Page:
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Loading Linux Images via Ethernet and TFTP Print


This note explains how to load images via Ethernet from U-Boot. With an Ethernet connection available, U-Boot can load Linux images from a TFTP host quickly and easily. This is the development and software manufacturing option that is preferable with U-Boot and Linux.

The download procedure is based on the tftpboot command provided by the U-Boot command interface. tftboot implements a download capability over Ethernet using the TFTP protocol and has the following synopsis:

tftpboot <file> [<load_addr>]

If you do not specify a load address, then the value will be taken from the loadaddr environment variable. On the Vybrid SOM, loadaddr is set as follows, placing the download buffer into the on-module DDR:

Vybrid U-Boot > print loadaddr
loadaddr=0x80007fc0
Vybrid U-Boot >

The MAC address of the Ethernet interface is defined by the ethaddr environment variable.The IP address of the board is defined by the ipaddr U-Boot environment variable. The TFTP server IP address is defined by the serverip U-Boot environment variable. Make sure you define these environment variables to values that make sense for your LAN and save them in the on-module NAND Flash:

Vybrid U-Boot > setenv ipaddr 192.168.1.132
Vybrid U-Boot > setenv serverip 192.168.1.65
Vybrid U-Boot > saveenv
Saving Environment to NAND...
Erasing NAND...
Erasing at 0xa0000 -- 100% complete.
Writing to NAND... done
Vybrid U-Boot >

Note that the ethaddr variable is preset by Emcraft to a unique MAC address at the factory. To avoid possible conflicts in a LAN, we do not recommend updating ethaddr although you have this option in case you require it for some reason:

Vybrid U-Boot > printenv ethaddr
ethaddr=C0:B1:3C:88:88:85
Vybrid U-Boot > setenv ethaddr 3C:FB:96:77:88:AB
Vybrid U-Boot > saveenvSaving Environment to NAND...
Erasing NAND...
Erasing at 0xa0000 -- 100% complete.
Writing to NAND... done.
Vybrid U-Boot>

Once the transmission using tftpboot finishes, the file will be in memory at the specified load address. The loadaddr environment variable will automatically be set to the address the tftpboot command used. The filesize environment variable will automatically be set to the number of bytes transferred during the load operation.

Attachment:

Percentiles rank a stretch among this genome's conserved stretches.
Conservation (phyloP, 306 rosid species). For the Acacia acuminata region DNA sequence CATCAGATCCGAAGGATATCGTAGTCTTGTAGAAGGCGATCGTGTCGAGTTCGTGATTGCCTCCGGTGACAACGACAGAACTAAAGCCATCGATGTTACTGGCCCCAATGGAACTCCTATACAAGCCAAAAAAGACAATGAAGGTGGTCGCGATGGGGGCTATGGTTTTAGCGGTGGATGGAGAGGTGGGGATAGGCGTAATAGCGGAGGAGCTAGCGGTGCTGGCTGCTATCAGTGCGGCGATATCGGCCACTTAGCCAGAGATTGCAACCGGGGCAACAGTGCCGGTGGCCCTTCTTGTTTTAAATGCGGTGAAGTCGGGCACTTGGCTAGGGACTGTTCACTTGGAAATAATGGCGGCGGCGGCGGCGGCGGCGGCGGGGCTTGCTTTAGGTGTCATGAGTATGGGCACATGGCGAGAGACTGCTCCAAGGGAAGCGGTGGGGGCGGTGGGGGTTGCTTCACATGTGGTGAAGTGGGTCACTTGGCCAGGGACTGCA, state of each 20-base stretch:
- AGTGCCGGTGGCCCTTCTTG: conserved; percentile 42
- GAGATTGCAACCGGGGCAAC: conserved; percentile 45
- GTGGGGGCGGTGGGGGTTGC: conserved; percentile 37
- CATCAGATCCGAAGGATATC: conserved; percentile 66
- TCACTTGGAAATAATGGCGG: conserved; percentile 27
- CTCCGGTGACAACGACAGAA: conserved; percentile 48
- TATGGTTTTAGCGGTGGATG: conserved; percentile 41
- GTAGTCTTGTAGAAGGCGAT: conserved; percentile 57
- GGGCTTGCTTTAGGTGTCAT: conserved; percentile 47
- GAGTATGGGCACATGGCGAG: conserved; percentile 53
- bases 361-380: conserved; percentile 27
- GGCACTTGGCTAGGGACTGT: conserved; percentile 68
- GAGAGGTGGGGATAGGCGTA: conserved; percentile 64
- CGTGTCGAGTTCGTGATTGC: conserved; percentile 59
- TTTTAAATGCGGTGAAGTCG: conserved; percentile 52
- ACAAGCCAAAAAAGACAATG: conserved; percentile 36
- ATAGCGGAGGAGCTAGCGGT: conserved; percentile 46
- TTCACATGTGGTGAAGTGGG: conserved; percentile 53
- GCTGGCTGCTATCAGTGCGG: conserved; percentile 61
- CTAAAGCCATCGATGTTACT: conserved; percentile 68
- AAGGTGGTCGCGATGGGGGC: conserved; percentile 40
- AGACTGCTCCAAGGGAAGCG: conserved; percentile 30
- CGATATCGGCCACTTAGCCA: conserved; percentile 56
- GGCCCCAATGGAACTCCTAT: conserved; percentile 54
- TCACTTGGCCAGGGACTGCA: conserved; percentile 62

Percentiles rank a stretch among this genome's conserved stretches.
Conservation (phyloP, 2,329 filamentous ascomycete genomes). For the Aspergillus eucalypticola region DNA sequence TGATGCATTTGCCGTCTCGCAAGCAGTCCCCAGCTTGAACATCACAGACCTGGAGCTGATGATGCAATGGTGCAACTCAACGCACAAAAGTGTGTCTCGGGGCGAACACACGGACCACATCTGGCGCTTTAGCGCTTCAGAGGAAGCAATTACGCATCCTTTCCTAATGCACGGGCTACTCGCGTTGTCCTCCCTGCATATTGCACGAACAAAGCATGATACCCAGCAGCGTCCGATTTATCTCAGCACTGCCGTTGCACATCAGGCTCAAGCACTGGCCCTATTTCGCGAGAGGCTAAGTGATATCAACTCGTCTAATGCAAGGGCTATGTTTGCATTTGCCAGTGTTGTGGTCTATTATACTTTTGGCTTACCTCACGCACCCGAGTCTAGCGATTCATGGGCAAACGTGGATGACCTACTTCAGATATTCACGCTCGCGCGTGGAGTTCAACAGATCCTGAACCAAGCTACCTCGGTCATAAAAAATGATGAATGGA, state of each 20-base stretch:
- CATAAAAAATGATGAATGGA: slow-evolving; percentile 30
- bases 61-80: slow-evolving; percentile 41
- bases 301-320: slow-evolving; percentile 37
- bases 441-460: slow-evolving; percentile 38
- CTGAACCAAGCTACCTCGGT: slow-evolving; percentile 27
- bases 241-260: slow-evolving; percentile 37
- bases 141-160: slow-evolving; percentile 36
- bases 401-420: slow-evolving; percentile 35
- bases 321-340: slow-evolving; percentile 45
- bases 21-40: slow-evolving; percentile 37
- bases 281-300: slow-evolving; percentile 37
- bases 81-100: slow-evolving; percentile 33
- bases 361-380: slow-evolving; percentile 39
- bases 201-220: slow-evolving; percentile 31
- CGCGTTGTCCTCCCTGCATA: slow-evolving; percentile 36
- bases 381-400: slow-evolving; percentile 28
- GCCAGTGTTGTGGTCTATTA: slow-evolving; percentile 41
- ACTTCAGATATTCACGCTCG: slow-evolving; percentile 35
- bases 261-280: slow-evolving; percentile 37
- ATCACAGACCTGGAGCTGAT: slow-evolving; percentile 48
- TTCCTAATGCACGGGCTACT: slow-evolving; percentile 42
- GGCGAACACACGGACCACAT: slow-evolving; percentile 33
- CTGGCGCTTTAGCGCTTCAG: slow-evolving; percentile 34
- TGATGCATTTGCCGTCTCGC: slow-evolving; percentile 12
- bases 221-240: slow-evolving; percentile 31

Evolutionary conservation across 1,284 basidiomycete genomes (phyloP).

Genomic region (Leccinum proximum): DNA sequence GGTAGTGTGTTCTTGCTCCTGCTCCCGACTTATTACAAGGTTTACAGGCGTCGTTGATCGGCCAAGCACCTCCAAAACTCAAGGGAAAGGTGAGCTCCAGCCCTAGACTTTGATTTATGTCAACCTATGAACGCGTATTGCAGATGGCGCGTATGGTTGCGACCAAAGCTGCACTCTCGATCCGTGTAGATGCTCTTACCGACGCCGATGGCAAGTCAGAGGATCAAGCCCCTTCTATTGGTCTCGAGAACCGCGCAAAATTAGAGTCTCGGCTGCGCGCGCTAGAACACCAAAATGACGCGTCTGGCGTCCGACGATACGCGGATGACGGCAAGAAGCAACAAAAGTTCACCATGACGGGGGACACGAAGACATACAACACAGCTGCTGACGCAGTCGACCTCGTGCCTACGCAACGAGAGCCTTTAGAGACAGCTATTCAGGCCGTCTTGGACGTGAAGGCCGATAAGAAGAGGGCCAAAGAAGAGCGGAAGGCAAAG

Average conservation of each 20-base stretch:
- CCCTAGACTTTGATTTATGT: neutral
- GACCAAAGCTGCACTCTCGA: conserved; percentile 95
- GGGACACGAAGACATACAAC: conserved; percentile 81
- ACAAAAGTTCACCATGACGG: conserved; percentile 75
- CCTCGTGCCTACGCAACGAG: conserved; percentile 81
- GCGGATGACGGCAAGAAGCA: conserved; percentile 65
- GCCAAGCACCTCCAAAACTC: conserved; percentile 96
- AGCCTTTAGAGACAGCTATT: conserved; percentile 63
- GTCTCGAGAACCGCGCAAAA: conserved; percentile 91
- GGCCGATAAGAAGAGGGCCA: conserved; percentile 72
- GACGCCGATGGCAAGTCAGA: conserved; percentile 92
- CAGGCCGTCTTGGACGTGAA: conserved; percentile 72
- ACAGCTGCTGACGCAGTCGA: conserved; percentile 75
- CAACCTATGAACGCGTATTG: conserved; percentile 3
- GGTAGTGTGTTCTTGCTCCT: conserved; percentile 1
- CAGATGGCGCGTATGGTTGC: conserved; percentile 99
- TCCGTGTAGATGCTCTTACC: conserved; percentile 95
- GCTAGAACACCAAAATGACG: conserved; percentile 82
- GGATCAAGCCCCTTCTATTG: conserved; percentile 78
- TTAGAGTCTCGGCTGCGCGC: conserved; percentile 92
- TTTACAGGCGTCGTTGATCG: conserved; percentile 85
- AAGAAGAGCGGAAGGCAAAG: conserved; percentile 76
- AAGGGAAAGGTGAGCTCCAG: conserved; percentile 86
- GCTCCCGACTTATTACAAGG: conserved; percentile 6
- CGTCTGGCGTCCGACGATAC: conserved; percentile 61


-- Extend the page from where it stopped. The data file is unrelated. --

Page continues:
Then you are free to do whatever you like with the loaded image. You can boot Linux from the image (assuming it is a bootable Linux file), copy it to some other place (for instance, NAND Flash), display the memory, etc.

One typical command sequence involving tftpboot is defined in the netboot environment variable, which by default is set in U-Boot as follows:

Vybrid U-Boot > print netboot
netboot=tftp ${image} && run args addip && run boot_dtb
Vybrid U-Boot >

What netboot does is load from a TFTP host a file defined by image (the tftp command), then add the TCP/IP related parameters to the kernel command string (the args and addip commands), and finally boot Linux from the just loaded image (the boot_dtb macro).

Let's use netboot to boot Linux via TFTP from the sample Linux image (rootfs.uImage) included in the Emcraft software distribution. Copy rootfs.uImage to the TFTP directory on the host and then from U-Boot on the target set the image environment variable to point to the Linux file:

Vybrid U-Boot > set image vf6/rootfs.uImage
Vybrid U-Boot > saveenv
Saving Environment to NAND...
...
Vybrid U-Boot> run netboot
Vybrid U-Boot > run netboot
Using FEC0 device
TFTP from server 172.17.0.1; our IP address is 172.17.80.3
Filename 'psl/vy/lcdkit/vf6-2.2.1/rootfs.uImage'.
Load address: 0x80007fc0
Loading: #################################################################
################################################################
#################################################################
#################################################################
#################################################################
#################################################################
done
Bytes transferred = 7019816 (6b1d28 hex)

NAND read: device 0 offset 0x2a0000, size 0x7000
28672 bytes read: OK
## Booting kernel from Legacy Image at 80007fc0 ...
Image Name:   Linux-4.5.0-vf6-2.2.1
Image Type:   ARM Linux Kernel Image (uncompressed)
Data Size:    7019752 Bytes = 6.7 MiB
Load Address: 80008000
Entry Point:  80008000
## Flattened Device Tree blob at 80000100
Booting using the fdt blob at 0x80000100
XIP Kernel Image ... OK
OK
Loading Device Tree to 9fdee000, end 9fdf79b8 ... OK

Starting kernel ...

init started: BusyBox v1.17.0 (2016-09-19 11:07:14 MSK)
...
~# ls
Settings           init              sample.ko
app                lib               sbin
bin                media             start_qtquick.touch
boot               mnt               sys
dev                proc              tmp
etc                qtdemo            usr
home               root              var
httpd              run
~ #

You must set up a TFTP server on the development host to allow downloading images to the target over Ethernet. The procedure is extensively documented in the Internet. Just google for "how to set up a tftp server" and follow the advice from some top articles.

Here are some troubleshooting tips, in case tftpboot does not work for you from U-Boot:

  1. As trivial as it sounds make sure that the board is connected to the LAN with an Ethernet cable.
  2. Make sure you have copied a file you are trying to download to the TFTP server directory on the host.
  3. Disable the firewall on the host. If a firewall is enabled, it will block TFTP requests from the target.
  4. On the target, make sure that you have set ipaddr and serverip correctly. Check ethaddr and make sure that you don't have another embedded board (eg. another VF6 SOM) configured for the same MAC address (this shouldn't be the case unless you have changes the ethaddr variable on some of your VF6 modules).